Southern Gothic Re-Emerges with
Also see Bob's review of The Understudy
The setting is a cluttered rundown farmhouse in rural northeast Florida which is home to an eccentric, dysfunctional brood of two middle-aged sisters Miriam and Arlettaand, it would seem, their younger brother Jimmy Ray who hangs around a lot, but he actually lives in a second, tiny house on the same property. Their mother passed on six months ago which may have increased the siblings' loose grip on their moorings. Miriam's ex-husband Franklin Robie, who has re-married and has a new family, comes around trying to be helpful.
Although she complains a lot, Miriam is deeply devoted to the care and feeding of her odd siblings who are incapable of caring for themselves. Her indolent and mentally limited brother idles away his time at a bar, and mooches off and steals money from her. Arletta spends her days crafting lovely, imaginative and unique figures of angels from discarded objects of all sorts from the house and farm. Arletta is psychic. She has powerful seizures during which she sees dangers lurking in the futures of herself or those close to her. Miriam has been suffering with a sharp recurrent pain in her gut. Arletta, who has "stolen" Miriam's address book wants Jimmy to take it into town for safekeeping with a friend. She tells Jimmy that "There's death in that phone book. I seen it."
There was a death in this farmhouse seven years earlier, which is the pivotal event of Elaine Smith's play. The resolution of this trauma to the family in the final moments of the play is moving, and explores the devastation that a sense of guilt can cause. However, Smith treats everything about that eventi.e., the identity of the deceased and the circumstances surrounding her deathas a mystery, slowly parceling out information about it arbitrarily in occasional bits and pieces. Because Smith holds the most relevant information in reserve for that final scene, we are unaware of any strong underlying theme which would give relevance to at least some of the gothic archetypes on stage until the play's closing minutes. The guilt in question, while understandable, is irrational as the circumstances leading to the death in question were random, unexpected and unrelated to anyone's behavior. Yet, as far as one can tell from the text, this has not been considered or discussed for seven years. Apparently, such a discussion was held in abeyance to provide a quick, uplifting conclusion to Angels and Ministers of Grace. Thus, as Miriam is fond of saying, "ishkabibble".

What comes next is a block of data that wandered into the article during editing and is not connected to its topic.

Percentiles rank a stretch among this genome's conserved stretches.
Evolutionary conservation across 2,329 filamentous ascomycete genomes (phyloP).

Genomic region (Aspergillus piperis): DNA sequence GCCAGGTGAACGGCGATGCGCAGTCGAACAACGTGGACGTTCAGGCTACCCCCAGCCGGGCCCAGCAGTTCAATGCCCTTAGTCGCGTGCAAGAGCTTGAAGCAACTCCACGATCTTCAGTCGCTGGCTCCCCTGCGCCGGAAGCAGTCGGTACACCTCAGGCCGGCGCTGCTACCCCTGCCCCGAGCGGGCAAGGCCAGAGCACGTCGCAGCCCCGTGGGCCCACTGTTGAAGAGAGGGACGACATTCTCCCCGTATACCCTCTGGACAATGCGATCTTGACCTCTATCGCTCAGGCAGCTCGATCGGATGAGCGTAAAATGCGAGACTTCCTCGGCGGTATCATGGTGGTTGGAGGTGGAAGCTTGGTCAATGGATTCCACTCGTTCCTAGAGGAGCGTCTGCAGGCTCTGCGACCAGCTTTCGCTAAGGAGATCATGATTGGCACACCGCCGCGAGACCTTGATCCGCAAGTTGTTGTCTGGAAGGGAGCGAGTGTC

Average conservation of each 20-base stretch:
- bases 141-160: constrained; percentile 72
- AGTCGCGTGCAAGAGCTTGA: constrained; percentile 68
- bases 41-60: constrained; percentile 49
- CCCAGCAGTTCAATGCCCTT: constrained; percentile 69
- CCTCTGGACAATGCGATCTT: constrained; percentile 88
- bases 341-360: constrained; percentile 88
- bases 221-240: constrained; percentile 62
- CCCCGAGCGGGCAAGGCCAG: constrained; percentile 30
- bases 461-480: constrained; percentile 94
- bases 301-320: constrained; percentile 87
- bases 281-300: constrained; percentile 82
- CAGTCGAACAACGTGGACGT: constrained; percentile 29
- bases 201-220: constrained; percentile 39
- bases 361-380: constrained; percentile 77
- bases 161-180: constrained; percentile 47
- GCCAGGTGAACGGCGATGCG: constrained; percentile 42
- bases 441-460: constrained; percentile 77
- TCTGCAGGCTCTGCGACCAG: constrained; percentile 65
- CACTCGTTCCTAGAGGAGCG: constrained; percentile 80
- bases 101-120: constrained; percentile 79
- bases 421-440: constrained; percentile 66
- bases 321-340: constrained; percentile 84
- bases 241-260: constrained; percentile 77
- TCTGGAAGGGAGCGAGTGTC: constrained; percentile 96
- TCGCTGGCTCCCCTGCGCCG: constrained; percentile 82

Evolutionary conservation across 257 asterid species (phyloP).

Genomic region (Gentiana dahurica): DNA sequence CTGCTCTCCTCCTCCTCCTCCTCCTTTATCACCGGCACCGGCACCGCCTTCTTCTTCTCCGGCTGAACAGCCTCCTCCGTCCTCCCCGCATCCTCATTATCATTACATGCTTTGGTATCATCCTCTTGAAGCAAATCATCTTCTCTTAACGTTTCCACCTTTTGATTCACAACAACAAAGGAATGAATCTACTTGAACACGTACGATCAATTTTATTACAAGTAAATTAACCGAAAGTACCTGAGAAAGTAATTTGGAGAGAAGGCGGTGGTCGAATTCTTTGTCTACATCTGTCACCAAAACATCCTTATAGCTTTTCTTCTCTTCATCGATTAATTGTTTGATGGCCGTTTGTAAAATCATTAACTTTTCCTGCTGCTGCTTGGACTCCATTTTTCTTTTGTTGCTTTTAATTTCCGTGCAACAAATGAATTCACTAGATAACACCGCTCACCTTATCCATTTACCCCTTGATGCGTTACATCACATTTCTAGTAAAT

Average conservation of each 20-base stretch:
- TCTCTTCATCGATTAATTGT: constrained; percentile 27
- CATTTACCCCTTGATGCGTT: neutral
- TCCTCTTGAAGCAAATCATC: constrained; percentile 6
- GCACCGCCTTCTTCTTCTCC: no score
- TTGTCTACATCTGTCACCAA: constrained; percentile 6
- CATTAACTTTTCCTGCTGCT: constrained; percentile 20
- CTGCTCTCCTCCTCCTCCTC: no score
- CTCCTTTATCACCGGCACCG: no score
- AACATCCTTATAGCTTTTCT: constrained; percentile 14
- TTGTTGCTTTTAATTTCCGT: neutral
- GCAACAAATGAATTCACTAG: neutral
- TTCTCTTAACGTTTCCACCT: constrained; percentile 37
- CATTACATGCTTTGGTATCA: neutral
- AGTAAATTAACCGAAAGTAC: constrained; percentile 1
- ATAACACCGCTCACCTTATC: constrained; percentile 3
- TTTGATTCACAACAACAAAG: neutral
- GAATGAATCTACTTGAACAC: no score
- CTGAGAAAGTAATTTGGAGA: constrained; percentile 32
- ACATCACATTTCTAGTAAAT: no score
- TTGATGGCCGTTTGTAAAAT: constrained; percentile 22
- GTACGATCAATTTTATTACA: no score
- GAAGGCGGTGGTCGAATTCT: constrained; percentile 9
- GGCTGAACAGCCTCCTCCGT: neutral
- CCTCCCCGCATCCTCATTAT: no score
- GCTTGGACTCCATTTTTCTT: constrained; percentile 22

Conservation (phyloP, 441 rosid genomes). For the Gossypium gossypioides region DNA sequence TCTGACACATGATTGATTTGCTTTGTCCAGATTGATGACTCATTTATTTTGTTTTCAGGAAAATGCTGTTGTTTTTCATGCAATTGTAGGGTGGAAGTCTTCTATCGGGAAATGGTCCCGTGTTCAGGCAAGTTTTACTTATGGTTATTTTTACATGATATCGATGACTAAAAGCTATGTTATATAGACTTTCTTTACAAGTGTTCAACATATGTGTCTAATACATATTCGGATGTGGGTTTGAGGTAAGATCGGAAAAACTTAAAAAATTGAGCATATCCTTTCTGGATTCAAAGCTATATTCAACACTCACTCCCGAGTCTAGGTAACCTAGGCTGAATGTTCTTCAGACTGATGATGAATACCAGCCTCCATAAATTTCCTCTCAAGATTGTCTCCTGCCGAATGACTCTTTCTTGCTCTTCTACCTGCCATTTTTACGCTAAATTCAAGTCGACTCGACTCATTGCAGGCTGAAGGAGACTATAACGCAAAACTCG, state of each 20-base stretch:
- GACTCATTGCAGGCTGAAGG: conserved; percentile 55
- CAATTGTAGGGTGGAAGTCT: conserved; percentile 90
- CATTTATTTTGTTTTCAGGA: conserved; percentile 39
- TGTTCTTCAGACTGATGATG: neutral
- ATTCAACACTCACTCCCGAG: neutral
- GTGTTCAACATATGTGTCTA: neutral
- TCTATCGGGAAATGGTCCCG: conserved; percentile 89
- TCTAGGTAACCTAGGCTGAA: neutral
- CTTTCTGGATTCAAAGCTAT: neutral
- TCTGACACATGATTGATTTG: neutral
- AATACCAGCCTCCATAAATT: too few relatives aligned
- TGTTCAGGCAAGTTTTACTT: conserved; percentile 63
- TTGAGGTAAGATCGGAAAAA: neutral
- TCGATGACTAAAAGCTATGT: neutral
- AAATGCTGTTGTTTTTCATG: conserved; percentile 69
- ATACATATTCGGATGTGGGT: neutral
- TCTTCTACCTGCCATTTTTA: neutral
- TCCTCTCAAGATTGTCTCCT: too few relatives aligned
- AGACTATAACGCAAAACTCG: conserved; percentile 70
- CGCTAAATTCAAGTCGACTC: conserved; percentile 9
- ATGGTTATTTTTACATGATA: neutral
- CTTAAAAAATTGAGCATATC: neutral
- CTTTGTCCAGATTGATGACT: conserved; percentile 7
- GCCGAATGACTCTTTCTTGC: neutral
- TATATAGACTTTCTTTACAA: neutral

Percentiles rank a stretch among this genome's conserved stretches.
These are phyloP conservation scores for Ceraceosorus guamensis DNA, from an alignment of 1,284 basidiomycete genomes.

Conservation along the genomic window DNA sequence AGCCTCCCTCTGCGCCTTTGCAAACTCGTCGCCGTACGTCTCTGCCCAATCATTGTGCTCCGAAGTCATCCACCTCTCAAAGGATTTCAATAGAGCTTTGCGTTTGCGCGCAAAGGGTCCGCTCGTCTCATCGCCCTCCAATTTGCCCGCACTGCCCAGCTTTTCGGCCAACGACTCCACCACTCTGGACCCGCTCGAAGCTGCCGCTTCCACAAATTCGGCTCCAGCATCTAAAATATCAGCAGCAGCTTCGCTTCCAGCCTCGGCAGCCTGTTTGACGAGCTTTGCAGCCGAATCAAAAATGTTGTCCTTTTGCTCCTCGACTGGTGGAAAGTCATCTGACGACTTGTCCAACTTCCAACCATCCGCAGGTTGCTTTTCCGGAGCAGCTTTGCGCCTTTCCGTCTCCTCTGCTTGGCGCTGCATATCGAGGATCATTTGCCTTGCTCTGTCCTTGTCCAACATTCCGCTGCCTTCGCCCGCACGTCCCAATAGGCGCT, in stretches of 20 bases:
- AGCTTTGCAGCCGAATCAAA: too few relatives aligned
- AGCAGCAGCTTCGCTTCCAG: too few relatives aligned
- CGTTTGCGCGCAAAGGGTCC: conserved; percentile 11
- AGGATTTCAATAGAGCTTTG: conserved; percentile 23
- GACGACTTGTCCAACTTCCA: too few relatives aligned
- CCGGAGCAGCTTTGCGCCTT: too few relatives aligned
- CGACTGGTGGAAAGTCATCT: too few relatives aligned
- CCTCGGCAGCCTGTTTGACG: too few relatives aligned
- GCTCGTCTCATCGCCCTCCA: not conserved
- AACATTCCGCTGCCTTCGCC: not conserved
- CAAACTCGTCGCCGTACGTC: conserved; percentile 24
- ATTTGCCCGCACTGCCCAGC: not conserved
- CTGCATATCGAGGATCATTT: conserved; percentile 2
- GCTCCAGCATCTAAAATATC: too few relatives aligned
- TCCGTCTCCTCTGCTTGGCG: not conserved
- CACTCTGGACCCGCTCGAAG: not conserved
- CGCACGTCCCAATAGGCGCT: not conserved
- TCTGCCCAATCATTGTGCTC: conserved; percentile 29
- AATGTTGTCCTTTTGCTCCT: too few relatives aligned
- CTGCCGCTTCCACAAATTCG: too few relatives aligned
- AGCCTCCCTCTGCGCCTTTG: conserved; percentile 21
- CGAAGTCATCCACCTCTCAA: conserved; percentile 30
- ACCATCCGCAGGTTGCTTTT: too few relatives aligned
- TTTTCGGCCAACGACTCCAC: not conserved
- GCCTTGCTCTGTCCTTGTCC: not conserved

Dana Benningfield nicely balances the frustration and anger engendered in Miriam by her siblings and circumstances with the love, warmth and sense of duty which she feels toward them. David Van Pelt is totally convincing as the infuriatingly disturbed Jimmy Ray, doing nothing to sentimentalize him. James Earley is solid as Miriam's ex, Franklin.
The ever delightful Maureen Silliman surpasses herself in the role of Arletta. Smith gives us nothing about her history, providing no clues as to how or why Arletta has come to her powers and proclivities. Yet there is a fluidity and inner spark in Silliman's portrayal of her which arises completely from her own actor's soul. I doubt that even Aimee Semple McPherson's evangelical seizures were as convincing as those performed here by Silliman.
Director Marc Geller has given us a sure-footed, lively, fast-paced performance. The formidable Jessica Parker has not only provided a richly detailed, lived in, rundown farm home, but, most impressively, she has provided an artistically arresting and varied collection of handmade "angels" imaginatively crafted from an astonishing variety of household objects and detritus including lighting fixture parts and paper towel rolls. I counted about three dozen such pieces, a collection worthy of a gallery exhibition.
"Angels and ministers of grace defend us!" intones Hamlet when he first sets eye upon the fearsome ghost of his father. This quotation is both the basis for the title of this play and an appropriate response to Elaine Smith's tired, mechanically constructed Southern gothic.
Angels and Ministers of Grace continues performances (Eves: Thursday, Friday, Saturday 8 pm; Sunday 7 pm/ Mats: Saturday 3 pm; Select Sundays 2 pm) through November 23, 2014, at the New Jersey Repertory Company, 179 Broadway, Long Branch, New Jersey 07740; box office: 732-229-3166; online: www.njrep.org.
Angels and Ministers of Grace by Elaine Smith; directed by Marc Geller